During the search for a more suitable solution, the logistics managers discovered the Fronius exhibition stand at the 2013 LogiMAT trade fair. The Austrian specialist in innovative battery charging systems had just presented its latest generation of Selectiva battery charging systems for electrically powered forklift trucks. These were equipped with a revolutionary innovation: the specially developed Ri charging process, which minimises energy loss during charging, thus lowering energy costs and CO2 emissions. Furthermore, the ultra cool charge this process provides increases the service life of the batteries. “A new technology that is not only more energy-efficient, but also offers gentler charging - that got my attention immediately,” recalls Gürtler, who promptly requested a test device from Fronius Sales.In mid-2013, Big Dutchman began to conduct its first trials with the Selectiva battery charging systems, which produced excellent results: “Our measurements showed that the Fronius devices enable much cooler charging and consume far less energy,” says Gürtler, clearly impressed. The secret to this improvement lies in the Ri charging process. Unlike conventional technologies, the charging process does not follow a standard characteristic. Instead the charging current is determined by the battery's effective inner resistance (Ri), which in turn is dependent on the age, temperature and state of charge of the battery. “Each charging cycle is therefore unique and has an individual characteristic,” explains Stefan Rasche, Technical Consultant for battery charging systems at Fronius. “Overcharging, which causes high energy losses and harmful battery warming, can thus be minimised.” For the operator, this system offers two significant advantages: it increases energy efficiency during charging, thereby reducing energy costs, and it extends the service life of the battery. Since the Selectiva devices also deliver the best results in direct comparison with other HF battery charging systems, Big Dutchman decided to work with Fronius.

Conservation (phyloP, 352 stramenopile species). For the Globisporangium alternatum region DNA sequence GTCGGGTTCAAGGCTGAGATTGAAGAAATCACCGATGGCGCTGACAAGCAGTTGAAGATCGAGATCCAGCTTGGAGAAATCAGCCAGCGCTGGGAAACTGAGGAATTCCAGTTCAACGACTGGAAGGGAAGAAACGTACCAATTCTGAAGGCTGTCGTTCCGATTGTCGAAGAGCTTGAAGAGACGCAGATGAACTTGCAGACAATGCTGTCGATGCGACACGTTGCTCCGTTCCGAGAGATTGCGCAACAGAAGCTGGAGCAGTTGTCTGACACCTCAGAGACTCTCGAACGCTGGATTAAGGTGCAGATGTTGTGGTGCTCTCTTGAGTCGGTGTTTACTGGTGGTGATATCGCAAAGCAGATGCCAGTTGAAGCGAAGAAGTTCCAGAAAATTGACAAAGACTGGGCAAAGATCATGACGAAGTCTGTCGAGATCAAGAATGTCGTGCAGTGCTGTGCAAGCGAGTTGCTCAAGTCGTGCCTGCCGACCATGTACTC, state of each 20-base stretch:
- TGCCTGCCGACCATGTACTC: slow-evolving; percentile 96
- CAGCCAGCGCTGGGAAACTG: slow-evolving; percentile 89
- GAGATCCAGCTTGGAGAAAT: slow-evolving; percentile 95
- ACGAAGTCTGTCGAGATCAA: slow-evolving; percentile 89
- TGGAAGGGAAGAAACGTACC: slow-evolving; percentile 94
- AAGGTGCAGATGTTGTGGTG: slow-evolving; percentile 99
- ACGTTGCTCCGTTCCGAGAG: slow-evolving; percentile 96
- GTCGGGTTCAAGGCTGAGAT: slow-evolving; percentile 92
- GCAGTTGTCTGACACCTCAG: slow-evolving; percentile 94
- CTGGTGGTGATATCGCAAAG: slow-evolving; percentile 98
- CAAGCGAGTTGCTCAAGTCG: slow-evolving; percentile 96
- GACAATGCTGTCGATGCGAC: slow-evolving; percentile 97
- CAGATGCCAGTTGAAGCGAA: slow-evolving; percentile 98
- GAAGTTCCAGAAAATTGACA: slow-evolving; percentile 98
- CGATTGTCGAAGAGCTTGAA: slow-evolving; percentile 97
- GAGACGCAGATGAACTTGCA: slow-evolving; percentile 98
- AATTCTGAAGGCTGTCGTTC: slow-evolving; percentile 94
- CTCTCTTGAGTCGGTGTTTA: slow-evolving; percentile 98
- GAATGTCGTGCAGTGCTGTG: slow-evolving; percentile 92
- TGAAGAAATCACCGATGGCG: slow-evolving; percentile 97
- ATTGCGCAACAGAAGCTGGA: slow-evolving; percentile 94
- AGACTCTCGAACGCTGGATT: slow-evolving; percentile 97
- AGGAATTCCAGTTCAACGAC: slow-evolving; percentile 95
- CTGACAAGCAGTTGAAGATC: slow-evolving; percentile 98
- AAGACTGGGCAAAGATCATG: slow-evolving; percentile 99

Simple, flexible and user-friendly
In February 2014, the company commissioned the first charging station with 21 Selectiva 8120 devices. Around half of the 88 traction batteries in use at the Vechta logistics centre are charged here. Each device has an output of eight kilowatts and is suitable for batteries with a voltage of 12 to 80 V. “This makes things much simpler for our employees and prevents errors, as they don't have to think about which battery to connect to which battery charging system,” enthuses Gürtler on the flexibility enjoyed. An additional product feature also helps to reduce the workload for warehouse employees: a clearly visible LED strip on each battery charging system displays the status of the connected battery. “Orange indicates that charging is in progress, green indicates that the battery is fully charged and blue indicates that the battery has cooled down and is ready to use,” explains Stefan Rasche. A precise, real-time battery charging system display also shows which battery has been fully charged for the longest. “This improves the utilisation of the battery pool and in turn has a positive effect on service life,” emphasises Rasche.
The managers at Big Dutchman are extremely satisfied with the Fronius battery charging systems. “The performance and availability of all batteries - even old batteries - has improved dramatically,” reports Bernd Gürtler. “Faults and downtimes due to defective batteries have also become a much rarer occurrence.” At this stage it is still too early to identify the effects of the system conversion on the overall operating costs. However, Big Dutchman anticipates a considerably longer service life for traction batteries. “With procurement costs averaging around 4,000 euros per battery, this represents a huge potential saving,” says Gürtler. If the Fronius technology continues to prove itself so emphatically, it is only a matter of time before further purchases are made, reports the logistics manager. “The plan is to equip another charging station here in Vechta and our logistics centre in Kuala Lumpur with Fronius devices.” From there, Big Dutchman can provide services to its customers in south-east Asia - perhaps soon with the help of innovative battery charging technology from Austria.